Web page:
Annotations

As we mentioned in , Java for a long time has supported a limited kind of metadata in Java source code through the use of Javadoc comment tags. With Javadoc tags like @deprecated or @author, we can add some information to a class, method, or field. In this case, the information is mainly useful to the Javadoc documentation generator, because comments exist only in Java source code. However, developers have long wanted a way to generalize metadata for other purposes. And in fact, some tools have been developed over the years that read extended Javadoc-style tags in comments and do all sorts of things with them, including code generation and documentation. In Java 5.0, a new formal, extensible metadata system called annotations has been added to the language that provides the Javadoc-style, source-level functionality as well as new possibilities for using metadata at runtime. Annotations allow you to add metadata to Java classes, methods, and fields. This metadata can be utilized by tools at compile time and optionally retained in the compiled Java classes for use at runtime as well. The availability of annotation data to the running program opens up new uses for metadata. For example, annotations cannot only be used at compile time to generate auxiliary classes or resources but also could be used by a server to provide special services to classes such as importing or exporting of values, security, or monitoring. Annotations will be used heavily in the Enterprise JavaBeans (EJB) Version 3 specification to simplify configuration and deployment information. Technically, according to the spec, annotations are not supposed to "directly affect the semantics of a program." However, that admonition is a little vague and there is some fear in the Java community that this facility will open a Pandora's box of possible abuses. Hopefully, developers will use them with restraint. Only a handful of "built-in" annotations are supplied with Java 5.0 and we'll summarize them in this section. Creating new annotations is syntactically easy, but implementing the behavior for them (via the compiler or a runtime system) is a bit beyond the scope of this tutorial, so we won't cover that here. The Sun JDK provides a framework tool called apt that can be used to implement source-level annotations that generate and compile code or resource files. Accessing annotation data at runtime is done via the Reflection API as described earlier in this chapter.

Using Annotations

The @Deprecated annotation is an example of the simplest kind, a marker or flag annotation. A marker annotation indicates some semantics just by its presence. (In the case of @Deprecated it means that the member is deprecated and the compiler should generate warnings if it is used.) To use the @Deprecated annotation, we place it before a Java class, method, or field like this:

 @Deprecated class OldClass { ... }
 class AgingClass {
 @Deprecated public someMethod( ) { ... }
 ...
 }


More generally, annotations may take "arguments" in an extended method-like syntax. Table 7-1 summarizes the possible variations.

Table 7-1. Use of arguments in annotations

Example

Description

@Deprecated

Marker annotation (no "data")

@WarningMessage("Something about...")

Single argument

@TestValues( { "one", "two" } )

Array of arguments

@Author( first="Pat", last="Niemeyer" )

Named arguments


(The first annotation in the table, @Deprecated, is a real annotation as described earlier; the remaining three are fictitious.) To accept multiple values, an annotation may either use the curly brace ({}) array syntax or the more novel named argument syntax listed in the final example. The named syntax allows arguments to be passed in any order.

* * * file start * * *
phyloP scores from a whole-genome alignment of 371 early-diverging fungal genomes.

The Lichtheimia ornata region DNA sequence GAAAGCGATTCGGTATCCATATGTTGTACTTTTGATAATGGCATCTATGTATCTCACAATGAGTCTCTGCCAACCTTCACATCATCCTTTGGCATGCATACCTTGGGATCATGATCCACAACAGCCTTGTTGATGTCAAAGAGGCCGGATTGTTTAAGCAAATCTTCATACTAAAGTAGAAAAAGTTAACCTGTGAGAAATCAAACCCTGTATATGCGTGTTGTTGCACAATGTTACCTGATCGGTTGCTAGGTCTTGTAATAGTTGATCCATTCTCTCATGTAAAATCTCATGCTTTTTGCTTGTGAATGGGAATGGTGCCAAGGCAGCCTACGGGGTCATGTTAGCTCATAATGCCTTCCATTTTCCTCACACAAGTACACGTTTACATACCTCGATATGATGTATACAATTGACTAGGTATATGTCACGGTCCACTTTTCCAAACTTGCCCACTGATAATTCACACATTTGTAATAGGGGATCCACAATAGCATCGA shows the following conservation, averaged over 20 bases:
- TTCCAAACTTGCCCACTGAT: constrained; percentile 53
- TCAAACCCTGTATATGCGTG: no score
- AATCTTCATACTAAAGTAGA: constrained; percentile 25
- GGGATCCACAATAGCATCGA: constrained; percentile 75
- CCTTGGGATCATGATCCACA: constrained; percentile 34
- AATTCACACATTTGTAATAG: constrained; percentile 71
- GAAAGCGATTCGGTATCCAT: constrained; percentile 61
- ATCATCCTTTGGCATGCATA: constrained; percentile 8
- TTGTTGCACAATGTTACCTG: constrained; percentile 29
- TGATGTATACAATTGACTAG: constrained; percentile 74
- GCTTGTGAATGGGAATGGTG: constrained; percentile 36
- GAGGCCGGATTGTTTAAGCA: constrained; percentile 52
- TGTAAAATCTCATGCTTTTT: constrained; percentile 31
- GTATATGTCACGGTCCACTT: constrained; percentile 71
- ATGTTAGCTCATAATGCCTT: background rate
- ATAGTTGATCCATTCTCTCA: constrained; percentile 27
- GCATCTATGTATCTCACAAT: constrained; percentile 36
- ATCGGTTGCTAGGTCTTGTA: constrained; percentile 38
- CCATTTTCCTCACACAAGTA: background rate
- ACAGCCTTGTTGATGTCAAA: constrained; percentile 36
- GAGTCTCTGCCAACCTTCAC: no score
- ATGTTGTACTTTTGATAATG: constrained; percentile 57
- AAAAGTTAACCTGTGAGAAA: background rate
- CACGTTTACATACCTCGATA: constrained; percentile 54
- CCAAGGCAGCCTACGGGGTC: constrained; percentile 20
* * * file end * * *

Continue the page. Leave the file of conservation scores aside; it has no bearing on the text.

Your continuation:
Standard Annotations

Table 7-2 summarizes the app-level standard annotations supplied with Java 5.0.

Table 7-2. Standard annotations

Annotation

Description

@Deprecated

Deprecation warning on member

@Override

Indicates that the annotated method must override a method in the parent class or a compiler warning is issued

@SuppressWarnings(value="type")

Indicates that the specified warning types should be suppressed by the compiler for the annotated class or method


We have already discussed the @Deprecated and @Override annotations, the latter of which we discussed in the section "Overriding Methods" in . The @SuppressWarnings annotation is intended to have a compelling use in bridging legacy code with new generic code in Java 5.0, but at the time of this writing, it is not implemented. Technically, four other standard annotations are supplied with Java 5.0, but they are part of the java.lang.annotations package and are used to annotate only other annotations (they are really meta-annotations). For example, the java.lang.annotation.Retention annotation sets the retention policy for an annotation, specifying whether it is retained in the compiled class and loaded at runtime.

The apt Tool

The Java 5.0 JDK from Sun ships with the command-line Annotation Processing Tool, apt, that is a sort of frontend to the javac compiler. apt uses pluggable annotation processors to process the annotations in source files before the code is compiled by javac. If you write your own source-level annotations, you can build a plug-in annotation processor for apt that will be invoked to process your annotation in the source code. Your annotation processor can be quite sophisticated, examining the structure of the source code (in a read-only fashion) through the supplied syntax tree (object model) and generating any additional files or actions that it wishes. If you generate new Java source files, they will be automatically compiled by javac for you. Running apt on a source file with no annotations simply falls through to javac.

Java ScreenShot
Comments